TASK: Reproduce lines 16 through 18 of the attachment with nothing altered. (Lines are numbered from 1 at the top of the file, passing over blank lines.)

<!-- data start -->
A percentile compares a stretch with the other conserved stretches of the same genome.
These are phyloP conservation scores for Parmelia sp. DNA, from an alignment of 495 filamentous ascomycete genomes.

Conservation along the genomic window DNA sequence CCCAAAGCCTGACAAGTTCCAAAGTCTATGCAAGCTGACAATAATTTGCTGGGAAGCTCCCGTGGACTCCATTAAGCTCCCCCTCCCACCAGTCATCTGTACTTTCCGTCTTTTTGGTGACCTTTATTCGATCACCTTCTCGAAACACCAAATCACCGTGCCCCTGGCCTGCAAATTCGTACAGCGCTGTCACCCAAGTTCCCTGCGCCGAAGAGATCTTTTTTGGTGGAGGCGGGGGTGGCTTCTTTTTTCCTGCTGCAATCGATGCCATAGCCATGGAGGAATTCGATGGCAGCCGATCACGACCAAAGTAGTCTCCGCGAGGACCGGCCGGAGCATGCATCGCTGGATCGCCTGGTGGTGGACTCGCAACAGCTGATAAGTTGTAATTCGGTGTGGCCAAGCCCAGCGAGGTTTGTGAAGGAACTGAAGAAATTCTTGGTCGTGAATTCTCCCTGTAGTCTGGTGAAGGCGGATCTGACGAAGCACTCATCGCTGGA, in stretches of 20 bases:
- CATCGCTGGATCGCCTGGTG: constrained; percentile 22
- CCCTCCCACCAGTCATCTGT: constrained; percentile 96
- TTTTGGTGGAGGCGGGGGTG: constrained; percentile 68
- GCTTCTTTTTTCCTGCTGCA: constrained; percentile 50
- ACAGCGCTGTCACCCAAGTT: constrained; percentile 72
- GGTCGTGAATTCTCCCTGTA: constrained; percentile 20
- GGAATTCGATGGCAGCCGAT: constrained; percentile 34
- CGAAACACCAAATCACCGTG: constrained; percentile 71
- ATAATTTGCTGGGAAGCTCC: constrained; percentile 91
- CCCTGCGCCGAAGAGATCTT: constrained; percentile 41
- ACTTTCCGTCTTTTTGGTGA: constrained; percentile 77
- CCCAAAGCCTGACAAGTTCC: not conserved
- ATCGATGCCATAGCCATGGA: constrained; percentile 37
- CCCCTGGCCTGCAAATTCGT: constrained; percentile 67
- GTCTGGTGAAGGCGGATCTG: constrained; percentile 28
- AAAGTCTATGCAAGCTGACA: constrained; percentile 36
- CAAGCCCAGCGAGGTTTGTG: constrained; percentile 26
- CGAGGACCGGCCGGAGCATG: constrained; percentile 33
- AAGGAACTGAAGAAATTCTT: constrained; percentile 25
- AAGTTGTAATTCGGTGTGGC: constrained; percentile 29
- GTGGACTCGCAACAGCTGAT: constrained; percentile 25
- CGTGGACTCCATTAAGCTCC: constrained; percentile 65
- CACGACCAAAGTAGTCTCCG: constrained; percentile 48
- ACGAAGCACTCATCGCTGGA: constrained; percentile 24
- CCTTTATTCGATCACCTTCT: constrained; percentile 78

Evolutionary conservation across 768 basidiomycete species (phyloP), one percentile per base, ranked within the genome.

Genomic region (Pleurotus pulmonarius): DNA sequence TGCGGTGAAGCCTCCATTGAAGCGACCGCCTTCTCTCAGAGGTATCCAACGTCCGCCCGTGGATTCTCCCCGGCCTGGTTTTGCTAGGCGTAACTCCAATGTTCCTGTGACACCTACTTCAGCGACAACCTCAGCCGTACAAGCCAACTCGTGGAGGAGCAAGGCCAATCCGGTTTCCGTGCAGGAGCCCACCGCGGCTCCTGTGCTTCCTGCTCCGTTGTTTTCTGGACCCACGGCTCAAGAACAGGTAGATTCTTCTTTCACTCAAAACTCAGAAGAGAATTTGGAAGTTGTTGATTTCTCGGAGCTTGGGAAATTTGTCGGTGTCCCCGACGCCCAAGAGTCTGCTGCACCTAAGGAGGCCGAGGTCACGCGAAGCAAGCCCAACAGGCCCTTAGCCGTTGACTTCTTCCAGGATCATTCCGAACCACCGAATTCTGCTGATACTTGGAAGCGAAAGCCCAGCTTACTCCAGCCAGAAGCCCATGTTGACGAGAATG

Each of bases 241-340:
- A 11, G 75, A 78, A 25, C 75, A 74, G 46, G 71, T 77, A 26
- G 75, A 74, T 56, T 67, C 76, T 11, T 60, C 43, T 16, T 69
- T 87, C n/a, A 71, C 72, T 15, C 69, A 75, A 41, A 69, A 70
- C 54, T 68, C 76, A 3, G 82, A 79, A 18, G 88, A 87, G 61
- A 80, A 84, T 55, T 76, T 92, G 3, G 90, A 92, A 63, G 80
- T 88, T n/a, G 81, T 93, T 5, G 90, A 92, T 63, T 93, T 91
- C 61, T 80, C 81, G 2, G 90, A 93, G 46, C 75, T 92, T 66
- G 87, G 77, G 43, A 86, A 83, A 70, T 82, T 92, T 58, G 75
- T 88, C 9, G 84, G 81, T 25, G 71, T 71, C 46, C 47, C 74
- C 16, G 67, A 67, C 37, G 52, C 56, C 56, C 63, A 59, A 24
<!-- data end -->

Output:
- ATCGATGCCATAGCCATGGA: constrained; percentile 37
- CCCCTGGCCTGCAAATTCGT: constrained; percentile 67
- GTCTGGTGAAGGCGGATCTG: constrained; percentile 28